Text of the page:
You may never have thought about valvular heart disease before, but the moment the doctor gave this diagnosis, suddenly it’s all you can think about. But what exactly is this illness, and what are the options you have to treat it? These are just the beginning of the questions you will likely experience as you journey through the process toward a healthy heart.
What is Valvular Heart Disease
When damage occurs in the valves of the heart (either the aortic, tricuspid, mitral, or pulmonary) and blood flow among the chambers is disrupted in any way, this is known as valvular heart disease.
Doctors often make this diagnosis when determining the cause of a variety of symptoms, such as:
- difficulties breathing (short of breath and wheezing)
- edema (swollen appendages and abdomen)
- Pain in the chest (even mild)
- Quickly gained weight
Perhaps these are the symptoms that led you to your doctor and ultimately to a diagnosis of valvular heart disease. While this can seem a frightening situation, the encouraging reality is the medical field has many options for treatment of this disease, options that can help to improve your overall coronary health.
Commonly Used Treatment Options
Doctors recommend lifestyle and medicinal changes to address the various ways heart disease manifests. Dietary changes, avoiding smoking and excessive alcohol use, increasing exercise, and reducing stress are all highly recommended as first steps in the fight against all forms of heart diseases.
Additionally, modern medical advances allow surgeons to provide lifesaving procedures for hearts in need of advanced care. Heart valve surgery can be used to replace, repair, and reconstruct the valves. This is an invasive procedure in which the surgeon opens the chest and the heart is stopped for a period of time. But what happens for those patients who are too unhealthy for this treatment option? What procedures are available that are less invasive and less jarring to the stability of their heart?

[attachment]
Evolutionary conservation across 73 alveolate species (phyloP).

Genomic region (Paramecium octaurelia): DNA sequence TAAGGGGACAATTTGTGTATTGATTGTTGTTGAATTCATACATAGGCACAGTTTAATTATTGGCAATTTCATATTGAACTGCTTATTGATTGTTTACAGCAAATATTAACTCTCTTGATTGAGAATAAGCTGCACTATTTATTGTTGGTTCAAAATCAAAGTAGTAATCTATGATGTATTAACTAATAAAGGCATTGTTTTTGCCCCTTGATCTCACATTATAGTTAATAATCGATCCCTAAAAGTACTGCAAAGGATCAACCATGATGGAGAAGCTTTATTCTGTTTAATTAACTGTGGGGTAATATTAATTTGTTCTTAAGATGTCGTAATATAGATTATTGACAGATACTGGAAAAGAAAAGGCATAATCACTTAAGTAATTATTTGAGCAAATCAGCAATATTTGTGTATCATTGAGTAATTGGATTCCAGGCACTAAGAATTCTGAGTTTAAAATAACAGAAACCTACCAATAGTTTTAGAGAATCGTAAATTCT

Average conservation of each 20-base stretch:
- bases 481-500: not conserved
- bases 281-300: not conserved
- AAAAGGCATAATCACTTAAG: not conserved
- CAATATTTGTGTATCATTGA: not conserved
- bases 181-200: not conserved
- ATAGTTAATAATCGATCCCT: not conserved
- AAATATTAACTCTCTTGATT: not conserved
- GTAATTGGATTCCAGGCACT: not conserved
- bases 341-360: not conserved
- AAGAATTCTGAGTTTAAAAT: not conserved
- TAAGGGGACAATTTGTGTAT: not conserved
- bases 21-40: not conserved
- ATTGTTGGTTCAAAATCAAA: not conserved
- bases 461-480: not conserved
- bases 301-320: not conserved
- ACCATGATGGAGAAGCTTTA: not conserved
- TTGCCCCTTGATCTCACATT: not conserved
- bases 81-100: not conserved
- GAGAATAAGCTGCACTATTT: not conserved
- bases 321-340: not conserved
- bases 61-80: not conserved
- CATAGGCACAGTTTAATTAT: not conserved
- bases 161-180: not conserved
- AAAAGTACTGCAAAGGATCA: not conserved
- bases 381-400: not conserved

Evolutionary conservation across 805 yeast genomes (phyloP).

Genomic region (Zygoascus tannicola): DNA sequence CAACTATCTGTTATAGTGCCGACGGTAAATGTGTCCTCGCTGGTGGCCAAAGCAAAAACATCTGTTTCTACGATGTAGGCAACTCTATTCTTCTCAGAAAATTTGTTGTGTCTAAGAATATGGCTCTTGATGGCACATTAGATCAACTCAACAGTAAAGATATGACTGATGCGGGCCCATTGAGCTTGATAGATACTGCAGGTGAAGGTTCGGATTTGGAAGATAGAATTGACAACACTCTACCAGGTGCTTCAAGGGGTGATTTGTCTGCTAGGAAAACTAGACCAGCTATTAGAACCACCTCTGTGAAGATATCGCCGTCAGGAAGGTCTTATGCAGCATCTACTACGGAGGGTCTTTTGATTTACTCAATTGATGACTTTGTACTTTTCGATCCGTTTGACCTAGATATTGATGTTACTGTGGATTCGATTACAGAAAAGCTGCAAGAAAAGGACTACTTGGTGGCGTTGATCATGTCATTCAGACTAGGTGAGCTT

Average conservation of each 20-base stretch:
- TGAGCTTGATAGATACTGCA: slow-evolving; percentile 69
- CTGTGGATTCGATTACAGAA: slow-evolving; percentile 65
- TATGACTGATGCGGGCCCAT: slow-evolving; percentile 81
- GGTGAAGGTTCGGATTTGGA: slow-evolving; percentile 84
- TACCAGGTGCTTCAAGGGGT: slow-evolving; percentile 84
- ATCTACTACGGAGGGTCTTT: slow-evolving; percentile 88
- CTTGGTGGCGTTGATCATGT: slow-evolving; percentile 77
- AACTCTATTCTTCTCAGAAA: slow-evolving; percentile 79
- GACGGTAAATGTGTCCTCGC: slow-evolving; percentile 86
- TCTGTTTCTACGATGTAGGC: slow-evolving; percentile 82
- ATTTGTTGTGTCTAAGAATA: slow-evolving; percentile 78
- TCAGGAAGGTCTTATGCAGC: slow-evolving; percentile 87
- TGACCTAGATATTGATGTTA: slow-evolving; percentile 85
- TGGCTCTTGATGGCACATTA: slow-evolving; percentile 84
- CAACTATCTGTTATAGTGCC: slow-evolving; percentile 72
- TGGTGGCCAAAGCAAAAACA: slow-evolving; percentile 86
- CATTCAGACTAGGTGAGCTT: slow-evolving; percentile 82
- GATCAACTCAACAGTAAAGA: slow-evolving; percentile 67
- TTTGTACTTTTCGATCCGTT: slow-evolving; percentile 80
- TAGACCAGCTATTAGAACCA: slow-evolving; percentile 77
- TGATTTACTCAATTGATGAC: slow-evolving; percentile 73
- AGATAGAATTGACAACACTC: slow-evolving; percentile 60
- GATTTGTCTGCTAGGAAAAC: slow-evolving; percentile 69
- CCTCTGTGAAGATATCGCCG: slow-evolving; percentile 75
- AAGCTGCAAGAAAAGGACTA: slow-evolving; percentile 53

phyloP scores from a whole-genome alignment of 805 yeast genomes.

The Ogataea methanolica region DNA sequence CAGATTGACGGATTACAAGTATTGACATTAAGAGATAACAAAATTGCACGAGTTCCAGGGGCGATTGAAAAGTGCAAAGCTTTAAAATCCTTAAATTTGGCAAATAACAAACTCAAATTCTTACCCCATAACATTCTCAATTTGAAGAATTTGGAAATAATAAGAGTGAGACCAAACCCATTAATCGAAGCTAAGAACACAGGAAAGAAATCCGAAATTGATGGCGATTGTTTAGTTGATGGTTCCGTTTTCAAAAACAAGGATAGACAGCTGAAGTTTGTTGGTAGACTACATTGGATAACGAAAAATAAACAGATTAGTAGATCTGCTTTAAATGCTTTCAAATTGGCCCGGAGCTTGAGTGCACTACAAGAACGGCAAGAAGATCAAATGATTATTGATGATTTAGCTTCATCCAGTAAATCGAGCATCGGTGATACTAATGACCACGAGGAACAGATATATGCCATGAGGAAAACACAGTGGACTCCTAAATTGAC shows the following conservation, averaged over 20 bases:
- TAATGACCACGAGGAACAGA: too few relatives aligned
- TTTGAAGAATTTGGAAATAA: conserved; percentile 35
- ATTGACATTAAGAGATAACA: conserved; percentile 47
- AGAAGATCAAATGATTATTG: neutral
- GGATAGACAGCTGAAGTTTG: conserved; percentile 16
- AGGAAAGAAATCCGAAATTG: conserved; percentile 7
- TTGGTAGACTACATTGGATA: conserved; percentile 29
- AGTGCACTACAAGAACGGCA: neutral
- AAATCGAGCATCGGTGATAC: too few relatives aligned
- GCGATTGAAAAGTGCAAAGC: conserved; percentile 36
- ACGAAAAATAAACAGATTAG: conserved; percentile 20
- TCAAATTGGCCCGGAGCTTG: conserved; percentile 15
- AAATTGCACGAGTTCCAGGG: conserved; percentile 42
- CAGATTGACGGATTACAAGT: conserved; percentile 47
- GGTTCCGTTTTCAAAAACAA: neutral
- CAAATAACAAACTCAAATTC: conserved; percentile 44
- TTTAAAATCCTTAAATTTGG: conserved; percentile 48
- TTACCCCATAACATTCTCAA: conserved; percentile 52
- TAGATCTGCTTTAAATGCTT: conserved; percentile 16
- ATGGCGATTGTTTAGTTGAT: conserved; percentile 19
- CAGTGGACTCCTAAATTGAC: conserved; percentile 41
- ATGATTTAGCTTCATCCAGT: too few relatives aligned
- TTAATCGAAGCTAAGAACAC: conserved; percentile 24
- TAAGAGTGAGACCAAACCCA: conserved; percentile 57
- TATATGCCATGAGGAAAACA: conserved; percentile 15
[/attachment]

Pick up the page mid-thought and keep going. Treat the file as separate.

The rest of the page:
When a patient needs repair or replacement of their heart valves but doesn’t seem stable enough to withstand traditional surgery, surgeons can choose one of the available transcatheter procedures. With minimal invasiveness in the patient’s body, transcatheter surgeries are used for repairing, replacing and sealing leaks.
One example of this type of procedure is the TAVI. The transcatheter aortic valve implantation (or TAVI for short) is a well-established viable option for patients with valvular heart disease. During this procedure, the surgeon will simply make small openings (as opposed to opening the whole chest) and not completely disrupt the bones of the chest. Alternatively, the surgeon may choose to complete the procedure through an artery in the leg (known as the femoral artery). Either approach is effective at correcting the damaged valves and providing patients with relief.
As with any surgical procedure, there are risks involved so be sure to ask your doctor any questions to help you better understand what exactly will happen. In fact, any time you receive a new diagnosis – especially involving your heart – it is best to gather as much information as possible and know the facts of your situation. Knowledge will help you stay focused and calm in what can be a frightening situation. So trust your doctor with your questions as you take the steps toward better health.